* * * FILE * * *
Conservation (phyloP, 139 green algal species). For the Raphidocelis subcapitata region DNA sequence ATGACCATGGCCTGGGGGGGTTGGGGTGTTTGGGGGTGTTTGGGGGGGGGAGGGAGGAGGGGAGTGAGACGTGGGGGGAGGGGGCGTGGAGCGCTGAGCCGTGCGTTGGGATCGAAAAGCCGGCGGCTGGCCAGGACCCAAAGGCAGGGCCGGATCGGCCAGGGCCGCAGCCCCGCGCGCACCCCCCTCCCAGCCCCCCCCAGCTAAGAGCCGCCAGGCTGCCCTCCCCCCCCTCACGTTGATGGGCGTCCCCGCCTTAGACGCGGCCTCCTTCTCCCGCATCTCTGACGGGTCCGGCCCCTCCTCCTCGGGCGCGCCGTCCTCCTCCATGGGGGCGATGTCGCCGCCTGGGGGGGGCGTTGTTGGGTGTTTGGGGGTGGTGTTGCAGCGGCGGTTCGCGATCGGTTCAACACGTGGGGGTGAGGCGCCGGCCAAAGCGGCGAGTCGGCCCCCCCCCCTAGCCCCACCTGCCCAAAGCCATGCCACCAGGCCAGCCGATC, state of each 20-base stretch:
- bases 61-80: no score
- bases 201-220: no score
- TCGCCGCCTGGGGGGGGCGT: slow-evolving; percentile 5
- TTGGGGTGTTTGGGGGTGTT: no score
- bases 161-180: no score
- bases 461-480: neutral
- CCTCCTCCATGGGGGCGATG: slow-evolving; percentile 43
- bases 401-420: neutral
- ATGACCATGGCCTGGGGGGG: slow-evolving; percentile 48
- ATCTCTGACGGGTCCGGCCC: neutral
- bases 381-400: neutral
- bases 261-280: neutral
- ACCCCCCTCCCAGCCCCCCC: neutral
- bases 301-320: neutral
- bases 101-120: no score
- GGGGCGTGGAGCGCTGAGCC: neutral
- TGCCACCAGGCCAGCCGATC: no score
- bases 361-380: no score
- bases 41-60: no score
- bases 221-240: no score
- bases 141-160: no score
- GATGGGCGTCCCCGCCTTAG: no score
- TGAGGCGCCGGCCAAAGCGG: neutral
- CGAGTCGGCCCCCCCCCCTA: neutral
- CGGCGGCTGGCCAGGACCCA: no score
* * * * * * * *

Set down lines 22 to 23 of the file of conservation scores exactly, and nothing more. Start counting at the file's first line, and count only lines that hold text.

- bases 141-160: no score
- GATGGGCGTCCCCGCCTTAG: no score